Encouraged by the response to those first few pilot batches between 2004 and 2007, Bashore and his small team made their first real commercial batch in the fully restored still house in 2009, producing about 100 gallons. But they were essentially practicing a lost art, using traditional (and profoundly labor intensive) methods and tools to boil, mash, ferment, and finally distill the whiskey. “It about killed us, it was so hard,” Bashore recalls ruefully. But excitement for the idea of George Washington’s whiskey was real and the whole batch sold out in “about three hours.”

The next year, 2010, was even more challenging as the team began to scale up and ran into a steep learning curve. Washington kept excellent records and Anderson left detailed logs—but left nothing like a manual on how to distill using now archaic techniques and equipment. “That was the toughest run altogether,” Bashore says, and the final product, he admits, left some room for improvement. “The early unaged batches were rough because we were learning.”  

But, he adds, “I’m proud of what we’re making now.” That learning curve vanished over the last several years with a little help from Mt. Vernon’s friends in the industry. The distillery hosts occasional get-togethers with professional distillers and has employed consultants from major whiskey labels to periodically come in and review the operations. But even for them, it’s a learning process to figure out how to meld old techniques and equipment with modern best practices. Bashore says the collaborative element has been key. “All these different people come in, they enjoy it, going back in time, and we enjoy learning.  And then we get knowledge from them that helps us do it ourselves.”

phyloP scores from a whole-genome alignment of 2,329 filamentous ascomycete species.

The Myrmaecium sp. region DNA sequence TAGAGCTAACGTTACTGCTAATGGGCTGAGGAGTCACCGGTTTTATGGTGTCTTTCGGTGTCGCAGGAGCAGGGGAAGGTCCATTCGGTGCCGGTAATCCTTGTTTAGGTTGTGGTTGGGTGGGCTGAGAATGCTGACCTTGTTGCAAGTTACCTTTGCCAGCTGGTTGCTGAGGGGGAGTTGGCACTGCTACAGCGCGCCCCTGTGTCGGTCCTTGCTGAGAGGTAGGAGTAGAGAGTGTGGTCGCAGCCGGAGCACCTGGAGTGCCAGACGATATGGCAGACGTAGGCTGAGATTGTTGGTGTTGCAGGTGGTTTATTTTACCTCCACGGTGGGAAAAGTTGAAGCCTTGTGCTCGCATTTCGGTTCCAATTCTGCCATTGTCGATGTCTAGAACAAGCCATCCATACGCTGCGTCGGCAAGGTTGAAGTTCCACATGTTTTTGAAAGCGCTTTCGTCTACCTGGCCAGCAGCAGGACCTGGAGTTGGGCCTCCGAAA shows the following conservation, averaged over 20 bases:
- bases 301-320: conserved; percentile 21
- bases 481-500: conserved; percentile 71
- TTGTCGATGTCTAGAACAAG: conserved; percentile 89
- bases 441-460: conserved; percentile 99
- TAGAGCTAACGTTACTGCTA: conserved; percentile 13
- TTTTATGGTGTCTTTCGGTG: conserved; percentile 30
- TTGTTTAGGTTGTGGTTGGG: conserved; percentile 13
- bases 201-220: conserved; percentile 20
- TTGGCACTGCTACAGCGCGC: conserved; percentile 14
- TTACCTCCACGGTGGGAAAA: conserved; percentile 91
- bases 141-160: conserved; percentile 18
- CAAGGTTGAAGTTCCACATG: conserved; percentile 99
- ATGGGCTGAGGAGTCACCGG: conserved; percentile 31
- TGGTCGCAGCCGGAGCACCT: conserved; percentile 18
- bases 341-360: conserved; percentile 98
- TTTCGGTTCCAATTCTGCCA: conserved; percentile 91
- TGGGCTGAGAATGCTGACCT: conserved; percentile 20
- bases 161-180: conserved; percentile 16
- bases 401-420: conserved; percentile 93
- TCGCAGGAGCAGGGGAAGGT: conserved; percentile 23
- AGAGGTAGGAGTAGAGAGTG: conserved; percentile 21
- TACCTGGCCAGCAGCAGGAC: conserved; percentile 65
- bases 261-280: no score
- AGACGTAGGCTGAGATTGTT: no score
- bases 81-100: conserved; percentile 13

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Mt. Vernon’s manager of historic trades and craft distiller, Steve Bashore, poses with some of the ingredients used to make whiskey in Washington’s time – and today

Bashore says that collaboration—a literal dialogue between past and present—now has the distillery producing “the best unaged rye whiskey we’ve ever made.” And sales have been strong. “It moves, it’s amazing,” Bashore says. Unlike what you’d find in most liquor stores, “you’re buying a handmade product, and it’s good whiskey.” In addition to unaged rye whiskey, the distillery’s staple product, Bashore and company have also made a variety of brandies, including many that were popular in Washington’s time, and has begun to experiment with aged whiskey. “Now that we’re this far in, we have a lot of neat choices that we can make,” he tells us.

The distillery only runs twice a year, in November and March, and currently produces around 1,500 gallons annually—a far cry from the output during Washington’s time. But, as Bashore is quick to point out, that’s not the point. “Our main job here is to give tours and tell the story and educate people, and we can’t run five stills while we’re giving tours.” These tours are well worth the price of admission, and give a unique insight into one of the more interesting stories in Mt. Vernon’s past and present.

Before we leave, Bashore assures us, “We do know, because we have the records, Washington paid his tax.”